As Richard Barnett writes in The Sick Rose: Disease and the Art of Medical Illustration, these books were often “grand affairs: oversized and exquisitely bound, printed on fine paper and published in editions of a few hundred, mostly for subscribers”. Beautiful, yes, but not very practical. By the early 19th century, however, publishers had thought to produce works on a mass scale for the student market, creating something more like “a piece of field kit – a map, perhaps, trusted and used to destruction in the bloody business at hand”.
In this way, Carter’s drawings were, he adds, “closer in spirit to an engineering blueprint than a painterly still life”. And in looking to the future they also evoked “the kind of mechanical objectivity that by the end of the century would come to be associated with scientific photography. Perhaps this is the key to their endurance,” Barnett concludes, “these images gesture towards past and future, while evoking so keenly the atmosphere of their time.” As Barnett hints at, Carter’s illustrations also made use of contemporary mapping techniques – the labelling of the images is, where possible, on the drawing itself rather than relegated to a key.
For Richardson, too, Carter’s images were drawn acts of concision, which aligned with Gray’s clear prose. “The book is a sort of anatomical ‘look and say’,” she writes. “One of the most distinctive qualities in Carter’s illustrations is that they look and say all on their own. They are definitely visual, but also verbal.” Carter’s artworks seemed to lay out the body helping to bring forth Gray’s descriptions: “showing behind, above, below, concave, smooth, passes through, arises from, and lies along; and at the same time telling trapezius, clavicle, sternum, hyoid, sterno-thyroid”.
Anatomy is aptly described by Richardson in an interview as “an accreted discipline”, so just as the writing in Gray’s Anatomy absorbed and mirrored the understandings of the day, so too did the visuals reflect the latest in image-making technology.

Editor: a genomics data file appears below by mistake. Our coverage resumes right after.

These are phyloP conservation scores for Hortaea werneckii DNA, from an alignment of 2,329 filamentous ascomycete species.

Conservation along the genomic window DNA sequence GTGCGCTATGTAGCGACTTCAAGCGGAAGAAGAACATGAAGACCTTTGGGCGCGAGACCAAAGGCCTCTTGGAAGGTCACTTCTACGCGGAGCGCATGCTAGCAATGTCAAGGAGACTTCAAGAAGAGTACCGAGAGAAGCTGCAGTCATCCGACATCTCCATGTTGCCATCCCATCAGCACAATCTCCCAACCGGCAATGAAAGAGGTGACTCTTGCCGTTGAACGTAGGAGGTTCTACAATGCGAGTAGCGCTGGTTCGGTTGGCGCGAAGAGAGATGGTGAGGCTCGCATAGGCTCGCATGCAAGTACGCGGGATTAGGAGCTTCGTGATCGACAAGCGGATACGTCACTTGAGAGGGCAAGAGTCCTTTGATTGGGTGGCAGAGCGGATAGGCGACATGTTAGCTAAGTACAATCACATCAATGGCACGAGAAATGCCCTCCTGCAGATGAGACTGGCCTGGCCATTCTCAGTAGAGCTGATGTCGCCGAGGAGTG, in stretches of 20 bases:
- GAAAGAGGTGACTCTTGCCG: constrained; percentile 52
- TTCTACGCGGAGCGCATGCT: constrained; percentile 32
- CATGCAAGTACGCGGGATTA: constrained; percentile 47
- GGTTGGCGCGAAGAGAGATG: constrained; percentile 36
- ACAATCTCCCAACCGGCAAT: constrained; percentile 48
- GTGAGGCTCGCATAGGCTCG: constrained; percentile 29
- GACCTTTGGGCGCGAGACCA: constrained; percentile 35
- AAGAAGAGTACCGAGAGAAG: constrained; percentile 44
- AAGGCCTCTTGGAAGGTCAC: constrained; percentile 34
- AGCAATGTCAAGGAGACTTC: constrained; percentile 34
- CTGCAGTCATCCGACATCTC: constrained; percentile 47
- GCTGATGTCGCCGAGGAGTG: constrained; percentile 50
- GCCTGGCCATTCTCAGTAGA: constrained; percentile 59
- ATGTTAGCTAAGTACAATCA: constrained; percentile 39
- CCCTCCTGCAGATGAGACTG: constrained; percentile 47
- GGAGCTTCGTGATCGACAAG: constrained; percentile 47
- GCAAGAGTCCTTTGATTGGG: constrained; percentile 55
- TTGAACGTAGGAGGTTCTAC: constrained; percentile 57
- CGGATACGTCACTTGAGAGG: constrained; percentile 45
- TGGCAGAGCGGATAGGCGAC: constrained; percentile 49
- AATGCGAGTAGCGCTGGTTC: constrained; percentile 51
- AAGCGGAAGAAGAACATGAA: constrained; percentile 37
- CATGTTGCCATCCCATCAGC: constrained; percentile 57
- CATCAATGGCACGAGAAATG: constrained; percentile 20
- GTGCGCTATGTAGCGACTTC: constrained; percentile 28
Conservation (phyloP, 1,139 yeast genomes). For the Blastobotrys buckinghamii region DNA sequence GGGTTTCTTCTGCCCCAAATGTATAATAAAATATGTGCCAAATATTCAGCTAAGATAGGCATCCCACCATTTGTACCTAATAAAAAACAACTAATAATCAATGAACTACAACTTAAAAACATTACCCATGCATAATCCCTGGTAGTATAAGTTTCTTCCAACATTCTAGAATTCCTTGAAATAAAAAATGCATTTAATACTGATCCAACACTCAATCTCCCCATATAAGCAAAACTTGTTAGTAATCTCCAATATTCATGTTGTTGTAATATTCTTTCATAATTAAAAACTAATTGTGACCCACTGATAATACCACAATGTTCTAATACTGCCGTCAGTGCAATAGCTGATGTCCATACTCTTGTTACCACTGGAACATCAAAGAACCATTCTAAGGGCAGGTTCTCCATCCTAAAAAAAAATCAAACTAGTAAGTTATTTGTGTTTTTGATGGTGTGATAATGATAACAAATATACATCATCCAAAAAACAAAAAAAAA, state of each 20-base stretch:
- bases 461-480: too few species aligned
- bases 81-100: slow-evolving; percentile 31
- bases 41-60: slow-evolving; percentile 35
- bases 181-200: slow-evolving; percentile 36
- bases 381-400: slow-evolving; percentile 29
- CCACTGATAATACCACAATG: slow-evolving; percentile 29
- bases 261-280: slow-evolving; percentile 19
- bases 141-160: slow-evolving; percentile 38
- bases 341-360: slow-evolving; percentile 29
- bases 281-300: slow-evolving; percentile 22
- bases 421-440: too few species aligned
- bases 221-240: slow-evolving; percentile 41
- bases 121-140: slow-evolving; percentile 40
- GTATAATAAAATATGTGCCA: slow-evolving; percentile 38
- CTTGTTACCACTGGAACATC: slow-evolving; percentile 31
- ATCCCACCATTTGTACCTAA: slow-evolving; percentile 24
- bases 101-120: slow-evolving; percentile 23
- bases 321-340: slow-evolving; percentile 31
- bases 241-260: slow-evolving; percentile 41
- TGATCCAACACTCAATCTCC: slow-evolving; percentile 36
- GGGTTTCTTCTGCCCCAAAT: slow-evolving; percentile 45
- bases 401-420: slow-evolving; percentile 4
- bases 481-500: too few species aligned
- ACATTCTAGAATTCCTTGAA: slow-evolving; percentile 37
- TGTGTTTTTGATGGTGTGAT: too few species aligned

After Gray’s untimely death from smallpox in 1861, aged just 34 and a year after the book’s second edition, Timothy Holmes became its editor for the next seven editions, before passing its stewardship on to Pickering Pick, who in 1883 introduced colour printing to the publication for the very first time. In 1905, Robert Howden took over and, having seen the book go through numerous illustrative approaches, decided to go back to specially commissioned line drawings and wood engravings.
Later, TB Johnson formally renamed the book as ‘Gray’s Anatomy’ before bringing X-ray plates to its pages in 1938 and electron micrographs in 1958. Since then, Richardson writes, “the book has grown in size, and has become less a student work than a major work of reference, an indispensable encylopaedia of anatomy, whose illustrations are extraordinarily various, colourful, and informative”.
In 1973, Gray’s underwent a major revision – a third of the illustrations were recommissioned – and was reset as a two-column page design. Standring’s opening salvo with the 2004 edition was to reorganise and update its content again and move it online prior to her complete renovation in the 2008 edition. Last year’s offering embraced the best of what well-designed print can do but also recognised the role that interactive and motion graphics can play in helping to convey complex structures and processes. The preface to the 41st edition acknowledges how Gray’s Anatomy’s digital components have considerably altered the way its illustrations can be viewed.
Richard Tibbitts, the medical illustrator and co-founder of the Antbits studio which now creates the vast majority of the illustrations in Gray’s Anatomy, believes Carter’s work has indeed been overshadowed by his colleague’s name.
“In the US, medical artists such as Frank Netter and Max Brodel are seen as demi-gods of medical illustration,” he says. “Carter’s work can be seen as simplistic, but for me truly marks the beginning of medical illustration as [the] visual communication of complex text as opposed to [a] visual documentation of observed anatomical dissections which had come before.”